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WHO Honors the Legacy and Contribution of Henrietta Lacks

WHO Honors the Legacy and Contribution of Henrietta Lacks

Henrietta Lacks’ estate has filed a lawsuit against Thermo Fisher Scientific for continuing to propagate and sell Lacks’ HeLa cells.

The World Health Organization (WHO) honored the late Henrietta Lacks with a posthumous award to recognize her life, legacy and contribution to science as a Black woman whose cells became the first “immortal” cell line, leading them to become one of the most important and widely used in scientific research.

The WHO’s Director-General Dr. Tedros Adhanom Ghebreyesus honored Henrietta Lacks with a WHO Director-General’s award, “recognizing the world-changing legacy of this Black American woman who died of cervical cancer, 70 years ago, on 4 October, 1951,” said the health agency in a news release. Henrietta Lacks died at the age of 31.

The cell line, called HeLa, laid the foundation for many groundbreaking discoveries, including vaccines for the human papilloma virus (HPV) and polio; drugs for HIV and cancers; gene mapping; IVF treatment; and more recently, for crucial COVID-19 research. Fittingly, it was also used to develop the vaccine against cervical cancer.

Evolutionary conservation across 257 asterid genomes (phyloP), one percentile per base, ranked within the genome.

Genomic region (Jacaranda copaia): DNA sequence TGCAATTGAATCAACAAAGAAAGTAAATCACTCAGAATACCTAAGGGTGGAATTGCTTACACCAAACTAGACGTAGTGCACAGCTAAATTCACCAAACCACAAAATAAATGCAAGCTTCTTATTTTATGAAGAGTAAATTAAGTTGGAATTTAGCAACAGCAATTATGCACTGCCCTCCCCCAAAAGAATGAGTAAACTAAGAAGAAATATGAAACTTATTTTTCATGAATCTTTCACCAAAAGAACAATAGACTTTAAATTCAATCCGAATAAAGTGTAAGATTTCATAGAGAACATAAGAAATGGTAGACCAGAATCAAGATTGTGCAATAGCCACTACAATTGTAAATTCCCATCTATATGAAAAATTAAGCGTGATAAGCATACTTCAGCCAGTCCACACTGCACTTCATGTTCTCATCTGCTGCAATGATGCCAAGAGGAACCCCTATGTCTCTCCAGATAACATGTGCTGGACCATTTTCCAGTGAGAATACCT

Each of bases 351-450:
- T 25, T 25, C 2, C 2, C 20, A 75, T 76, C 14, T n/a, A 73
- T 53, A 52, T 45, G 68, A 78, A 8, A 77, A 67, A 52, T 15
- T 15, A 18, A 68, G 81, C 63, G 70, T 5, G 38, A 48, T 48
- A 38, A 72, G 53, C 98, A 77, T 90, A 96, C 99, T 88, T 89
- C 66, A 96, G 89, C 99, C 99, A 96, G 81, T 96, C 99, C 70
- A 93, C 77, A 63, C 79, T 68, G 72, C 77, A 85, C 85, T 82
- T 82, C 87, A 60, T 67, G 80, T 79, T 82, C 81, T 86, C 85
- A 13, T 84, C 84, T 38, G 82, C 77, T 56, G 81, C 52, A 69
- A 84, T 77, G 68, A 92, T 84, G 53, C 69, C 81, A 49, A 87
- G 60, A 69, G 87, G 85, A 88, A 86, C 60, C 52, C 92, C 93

The name of the HeLa cells was derived from the first two letters of Henrietta Lacks’ first and last names.

While undergoing treatment, researchers took biopsies from Mrs. Lacks without her knowledge or consent. Lacks’ cells demonstrated unique properties as they were able to proliferate extensively, leading to development of the immortal HeLa cell line. Lacks’ inadvertent contribution remained unknown to her family for years, raising concerns of consent and proprietorship against the backdrop of race issues.

The issues continue today as Henrietta Lack’s estate sued Thermo Fisher Scientific last week over profiting off her “stolen cells” that were taken from her without her knowledge and consent as part of a “racially unjust medical system.”